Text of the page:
The 50 Cent story began with a 1996 mix tape track ‘How To Rob An Industry Nigga,’ his open half-braggadocio, half-comedy claim that, as he was skint, he was going to lift ideas and samples off hip-hop's biggest names (39 to be precise). Instant notoriety was his.
Shame that this early balls-the-size-of-cannonballs move now sees 50 sounding like just the same old hip-hop MC product: _"I’m bad, blah blah, I'm blinging blah-d-blah (and yet still extraordinarily grimy)."_ It's the hype (shot 9 times, the beefs) which has made this such a highly anticipated album, not to mention the all-important patronage of Dr. Dre and Eminem. This LP was always set to sell by the bucket load, but a real opportunity has been missed.
The lead-off single ‘In Da Club’ doesn't really represent the musical chaff of the rest of ‘Get Rich...’ The thug sing-along chorus hook and the simple groove of the backing track shift themselves up with stabs of Herrmann-esque strings and strummed guitar. 50's menace and swagger are palpable, and this is the only time that his lyrics and flow shine like he does on the mix tapes, now thankfully more readily available. A proper head nodder.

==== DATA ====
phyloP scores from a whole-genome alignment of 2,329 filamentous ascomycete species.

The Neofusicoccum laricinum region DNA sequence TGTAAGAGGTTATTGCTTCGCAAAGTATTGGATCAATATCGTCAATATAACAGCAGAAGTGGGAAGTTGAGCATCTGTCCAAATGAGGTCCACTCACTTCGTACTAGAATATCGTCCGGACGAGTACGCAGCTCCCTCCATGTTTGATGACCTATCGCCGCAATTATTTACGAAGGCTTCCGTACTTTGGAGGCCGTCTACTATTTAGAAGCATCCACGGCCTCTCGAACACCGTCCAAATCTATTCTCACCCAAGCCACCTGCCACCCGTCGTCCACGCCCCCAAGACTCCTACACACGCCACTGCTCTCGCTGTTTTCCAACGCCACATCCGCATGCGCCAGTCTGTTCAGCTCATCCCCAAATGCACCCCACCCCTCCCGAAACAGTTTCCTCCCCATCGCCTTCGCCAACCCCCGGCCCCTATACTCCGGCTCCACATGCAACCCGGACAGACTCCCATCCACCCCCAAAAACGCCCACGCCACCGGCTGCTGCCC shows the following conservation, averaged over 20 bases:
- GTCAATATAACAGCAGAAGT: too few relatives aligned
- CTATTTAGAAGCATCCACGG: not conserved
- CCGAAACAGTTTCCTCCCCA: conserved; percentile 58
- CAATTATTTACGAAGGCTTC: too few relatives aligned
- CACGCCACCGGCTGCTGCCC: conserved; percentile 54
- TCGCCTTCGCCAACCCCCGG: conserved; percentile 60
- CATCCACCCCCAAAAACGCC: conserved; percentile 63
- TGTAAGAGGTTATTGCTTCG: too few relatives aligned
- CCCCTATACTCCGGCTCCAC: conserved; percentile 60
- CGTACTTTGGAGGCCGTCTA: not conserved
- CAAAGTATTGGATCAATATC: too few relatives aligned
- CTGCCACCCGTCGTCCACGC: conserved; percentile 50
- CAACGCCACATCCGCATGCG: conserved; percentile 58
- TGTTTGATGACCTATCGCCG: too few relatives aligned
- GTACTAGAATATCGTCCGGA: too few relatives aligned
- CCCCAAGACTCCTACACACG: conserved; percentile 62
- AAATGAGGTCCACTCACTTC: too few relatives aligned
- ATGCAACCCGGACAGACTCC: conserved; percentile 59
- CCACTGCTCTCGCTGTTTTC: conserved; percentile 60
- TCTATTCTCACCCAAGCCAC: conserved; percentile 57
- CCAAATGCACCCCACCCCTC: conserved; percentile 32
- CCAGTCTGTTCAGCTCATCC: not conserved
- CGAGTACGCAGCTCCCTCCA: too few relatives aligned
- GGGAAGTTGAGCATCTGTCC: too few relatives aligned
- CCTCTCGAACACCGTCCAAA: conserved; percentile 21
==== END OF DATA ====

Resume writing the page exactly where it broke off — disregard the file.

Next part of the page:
But unfortunately Dre only produces four tracks and the less hungry 50 Cent can't hold up the other clean-cut, uninspired ones. The vast majority of the beats are polished but bland; they plod along as 4-bar loops of straightforward bass and drums. Considering one of hip-hop's foundations is rhythm, there is a disappointing lack of invention on offer. Even with Nate Dogg providing the vocal hook on ‘21 questions’ and Eminem tearing up his detractors on ‘Patiently Waiting,’ the uninspiring production makes this a wasted chance to turn an obvious huge seller into a hip-hop classic.
This will sell and sell, but 50's major label debut lacks the punch of his previous work and the next man up won't have much to contend with to take the belt from him. And as hip-hop's innovators continue to morph into the mainstream by collaborating with pretty blondes and boy bands, it's just a matter of time before those who sit back on lazy formulas will have to step up their game.
4Scott McKeating's Score